Date of Award
Doctor of Philosophy (PhD)
Modern optical imaging systems make extensive use of computational power for analog pre-processing, analog to digital conversion and digital post-processing. The joint design of these elements can be used to optimize the information throughput of optical imaging systems. This paradigm, termed computational optical imaging, aims at optimizing the output of optical systems in the form of imaging metrics, multidimensional imaging, feature detection, compressive sensing, etc. However, most optical imaging systems rely on the scalar wave theory of light to analyze these modern systems. Light, being an electromagnetic wave is vectorial in nature leading to significant errors in the scalar model when the propagation medium is anisotropic, inhomogeneous or non-linear. Electromagnetic optics, on the other hand, is an all-encompassing theory of light in the classical limit that takes into account the coupled nature of electric and magnetic fields.
In this respect, the effects of anisotropic emission from a fixed dipole emitter on high numerical aperture super-resolution microscopy are investigated. Wide field microscope configurations that allow simultaneous acquisition and measurement of the 3D position and orientation parameters of multiple fixed dipole emitters are proposed. The performance limits of these systems for the 5D imaging of fixed dipole emitters are quantified through comparison of the Cramer-Rao lower bounds in a photon limited environment. Further, experimental validation is provided for simultaneously estimating the 5D dipole parameters using the double-helix phase mask. Binary multi-level fabrication of efficient phase modulation elements to engineer the Green's tensor response of the system to a dipole input is demonstrated.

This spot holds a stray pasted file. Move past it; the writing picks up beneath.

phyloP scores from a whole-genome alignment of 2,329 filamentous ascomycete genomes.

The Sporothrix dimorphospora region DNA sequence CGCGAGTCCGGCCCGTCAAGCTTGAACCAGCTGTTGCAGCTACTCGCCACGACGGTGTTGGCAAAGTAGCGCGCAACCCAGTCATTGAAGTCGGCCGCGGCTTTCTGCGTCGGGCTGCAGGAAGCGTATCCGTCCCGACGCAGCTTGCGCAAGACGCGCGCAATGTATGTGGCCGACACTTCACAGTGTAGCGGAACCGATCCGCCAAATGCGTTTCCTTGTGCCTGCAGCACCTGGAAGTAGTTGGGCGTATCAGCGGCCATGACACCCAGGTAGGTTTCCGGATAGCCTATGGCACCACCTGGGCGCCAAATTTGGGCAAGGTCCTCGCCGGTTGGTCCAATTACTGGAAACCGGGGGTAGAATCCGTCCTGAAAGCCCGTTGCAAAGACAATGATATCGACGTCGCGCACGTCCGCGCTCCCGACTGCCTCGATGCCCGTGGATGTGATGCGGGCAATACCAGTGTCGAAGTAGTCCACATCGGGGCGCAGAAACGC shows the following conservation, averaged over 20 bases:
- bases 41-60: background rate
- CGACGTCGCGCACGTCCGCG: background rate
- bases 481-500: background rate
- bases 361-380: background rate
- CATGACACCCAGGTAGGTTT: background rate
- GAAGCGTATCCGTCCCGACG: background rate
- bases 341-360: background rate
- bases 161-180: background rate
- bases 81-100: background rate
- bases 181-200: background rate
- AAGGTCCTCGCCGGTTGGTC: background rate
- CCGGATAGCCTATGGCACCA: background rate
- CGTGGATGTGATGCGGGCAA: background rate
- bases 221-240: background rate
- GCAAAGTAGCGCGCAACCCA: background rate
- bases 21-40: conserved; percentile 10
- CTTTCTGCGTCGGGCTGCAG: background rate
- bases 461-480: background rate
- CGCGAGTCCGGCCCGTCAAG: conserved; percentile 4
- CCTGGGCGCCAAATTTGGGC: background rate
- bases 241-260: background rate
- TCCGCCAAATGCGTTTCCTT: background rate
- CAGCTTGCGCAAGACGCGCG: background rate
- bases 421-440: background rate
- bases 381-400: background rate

High numerical aperture objectives give rise to steep incident angles on lens surfaces, leading to resolution losses in imaging systems due to aberrations caused by the incorrect assumption of linearity between the incident and refracted angles at material interfaces. A new paradigm, termed infinitely refraction-linear artificial material (IRAM), is proposed to tackle this problem. IRAM maintain the linear relationship between incident and refracted angles beyond the paraxial limit. The inherent anisotropic material parameter requirements for IRAM are summarized. The performance of IRAM lenses is compared to that of conventional isotropic lenses by simulating the diffraction limited spot size of these lenses in Zemax. It is shown that with proper design IRAMs have the potential to improve the resolution of optical imaging systems. Further, another class of artificial metamaterials that use magnetic resonance to realize exotic optical properties is discussed as candidates for super-resolution using the super-lensing effect.
Agrawal, Anurag Satish, "Computational Imaging using Electromagnetic Optics" (2014). Electrical Engineering Graduate Theses & Dissertations. 8.